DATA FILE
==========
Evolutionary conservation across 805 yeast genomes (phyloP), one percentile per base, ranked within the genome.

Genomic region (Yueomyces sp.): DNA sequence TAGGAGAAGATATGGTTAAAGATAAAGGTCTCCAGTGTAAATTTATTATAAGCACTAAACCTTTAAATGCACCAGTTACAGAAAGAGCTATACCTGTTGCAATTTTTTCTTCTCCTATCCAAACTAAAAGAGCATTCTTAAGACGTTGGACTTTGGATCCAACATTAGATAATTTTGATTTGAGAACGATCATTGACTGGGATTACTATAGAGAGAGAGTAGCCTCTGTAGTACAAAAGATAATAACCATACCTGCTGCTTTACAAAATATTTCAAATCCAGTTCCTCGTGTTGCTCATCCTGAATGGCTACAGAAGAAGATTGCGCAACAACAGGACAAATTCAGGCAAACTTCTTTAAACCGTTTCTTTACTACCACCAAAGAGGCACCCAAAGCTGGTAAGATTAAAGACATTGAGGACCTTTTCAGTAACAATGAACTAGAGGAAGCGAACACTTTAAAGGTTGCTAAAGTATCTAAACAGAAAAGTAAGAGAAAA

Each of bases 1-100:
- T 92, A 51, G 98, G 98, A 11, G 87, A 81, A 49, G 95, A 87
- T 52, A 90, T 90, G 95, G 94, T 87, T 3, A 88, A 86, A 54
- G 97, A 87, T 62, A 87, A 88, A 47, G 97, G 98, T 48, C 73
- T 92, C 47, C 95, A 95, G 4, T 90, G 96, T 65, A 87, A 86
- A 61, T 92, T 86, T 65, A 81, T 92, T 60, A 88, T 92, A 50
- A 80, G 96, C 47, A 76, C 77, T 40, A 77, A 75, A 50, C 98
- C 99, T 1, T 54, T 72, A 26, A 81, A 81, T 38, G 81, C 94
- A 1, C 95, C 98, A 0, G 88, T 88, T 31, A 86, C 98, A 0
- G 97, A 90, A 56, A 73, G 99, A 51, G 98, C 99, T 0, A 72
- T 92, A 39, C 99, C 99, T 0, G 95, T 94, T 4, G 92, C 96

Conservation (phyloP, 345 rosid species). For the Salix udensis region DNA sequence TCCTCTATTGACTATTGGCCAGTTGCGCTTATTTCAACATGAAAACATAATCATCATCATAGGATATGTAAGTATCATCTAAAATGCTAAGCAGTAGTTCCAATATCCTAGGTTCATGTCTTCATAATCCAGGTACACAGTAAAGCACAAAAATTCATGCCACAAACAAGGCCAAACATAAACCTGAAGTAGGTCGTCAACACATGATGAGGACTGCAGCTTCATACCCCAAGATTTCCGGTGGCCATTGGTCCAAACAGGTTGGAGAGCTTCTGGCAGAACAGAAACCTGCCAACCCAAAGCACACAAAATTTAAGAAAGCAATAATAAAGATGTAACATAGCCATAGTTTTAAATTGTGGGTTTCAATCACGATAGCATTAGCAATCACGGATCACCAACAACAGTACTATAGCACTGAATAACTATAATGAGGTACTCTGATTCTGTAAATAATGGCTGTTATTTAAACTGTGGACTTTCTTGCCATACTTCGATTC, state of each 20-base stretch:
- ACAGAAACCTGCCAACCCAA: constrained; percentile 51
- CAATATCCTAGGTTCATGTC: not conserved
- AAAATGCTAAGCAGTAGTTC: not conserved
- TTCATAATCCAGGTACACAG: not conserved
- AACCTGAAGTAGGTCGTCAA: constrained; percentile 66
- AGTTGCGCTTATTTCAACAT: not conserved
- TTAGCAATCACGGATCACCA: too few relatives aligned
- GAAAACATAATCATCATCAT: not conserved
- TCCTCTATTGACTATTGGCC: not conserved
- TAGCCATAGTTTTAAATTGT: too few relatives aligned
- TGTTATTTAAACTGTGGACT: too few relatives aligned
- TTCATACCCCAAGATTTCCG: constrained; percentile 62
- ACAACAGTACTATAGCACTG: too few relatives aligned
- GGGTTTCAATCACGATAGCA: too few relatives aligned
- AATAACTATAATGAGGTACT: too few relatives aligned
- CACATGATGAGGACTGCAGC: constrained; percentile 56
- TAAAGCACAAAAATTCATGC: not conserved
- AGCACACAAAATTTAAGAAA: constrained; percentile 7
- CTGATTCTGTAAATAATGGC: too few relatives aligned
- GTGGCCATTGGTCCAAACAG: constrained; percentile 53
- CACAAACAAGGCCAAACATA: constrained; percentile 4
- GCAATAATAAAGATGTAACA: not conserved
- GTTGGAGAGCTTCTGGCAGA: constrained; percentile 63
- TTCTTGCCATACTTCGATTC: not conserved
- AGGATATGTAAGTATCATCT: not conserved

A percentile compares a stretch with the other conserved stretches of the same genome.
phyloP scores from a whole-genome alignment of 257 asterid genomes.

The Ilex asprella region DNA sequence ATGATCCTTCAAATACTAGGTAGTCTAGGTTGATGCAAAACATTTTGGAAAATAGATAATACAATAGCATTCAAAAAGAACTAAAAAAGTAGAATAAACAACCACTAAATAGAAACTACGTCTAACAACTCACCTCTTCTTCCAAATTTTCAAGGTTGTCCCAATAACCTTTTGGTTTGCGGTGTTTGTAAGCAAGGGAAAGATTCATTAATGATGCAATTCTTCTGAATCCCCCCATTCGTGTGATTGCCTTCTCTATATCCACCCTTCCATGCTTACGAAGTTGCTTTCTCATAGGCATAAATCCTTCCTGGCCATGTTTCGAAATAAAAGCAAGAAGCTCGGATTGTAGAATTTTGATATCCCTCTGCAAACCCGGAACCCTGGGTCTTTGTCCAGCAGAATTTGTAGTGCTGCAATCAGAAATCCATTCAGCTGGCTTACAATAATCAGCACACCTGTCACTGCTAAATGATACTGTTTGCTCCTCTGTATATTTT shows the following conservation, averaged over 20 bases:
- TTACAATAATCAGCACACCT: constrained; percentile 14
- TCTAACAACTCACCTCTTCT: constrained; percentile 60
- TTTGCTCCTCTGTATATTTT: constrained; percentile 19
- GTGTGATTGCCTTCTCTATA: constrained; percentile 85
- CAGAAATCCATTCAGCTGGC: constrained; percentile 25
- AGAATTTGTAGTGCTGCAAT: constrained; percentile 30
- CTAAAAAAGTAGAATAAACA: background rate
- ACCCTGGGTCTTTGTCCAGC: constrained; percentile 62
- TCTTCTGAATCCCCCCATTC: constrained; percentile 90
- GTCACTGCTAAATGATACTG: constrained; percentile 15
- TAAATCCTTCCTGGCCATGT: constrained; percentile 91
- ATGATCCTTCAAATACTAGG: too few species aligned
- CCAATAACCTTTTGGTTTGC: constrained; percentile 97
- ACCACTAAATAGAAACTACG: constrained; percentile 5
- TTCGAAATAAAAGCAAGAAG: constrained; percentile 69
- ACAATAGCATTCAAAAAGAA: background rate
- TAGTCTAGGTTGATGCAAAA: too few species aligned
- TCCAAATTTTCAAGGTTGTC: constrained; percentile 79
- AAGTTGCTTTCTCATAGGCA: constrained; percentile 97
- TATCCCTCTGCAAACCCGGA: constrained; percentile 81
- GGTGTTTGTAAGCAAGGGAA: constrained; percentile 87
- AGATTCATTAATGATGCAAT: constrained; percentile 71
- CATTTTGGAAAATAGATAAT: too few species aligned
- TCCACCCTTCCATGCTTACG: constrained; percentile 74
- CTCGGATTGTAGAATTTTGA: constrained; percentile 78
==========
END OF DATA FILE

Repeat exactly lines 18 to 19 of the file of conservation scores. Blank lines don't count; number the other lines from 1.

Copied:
- TTCATAATCCAGGTACACAG: not conserved
- AACCTGAAGTAGGTCGTCAA: constrained; percentile 66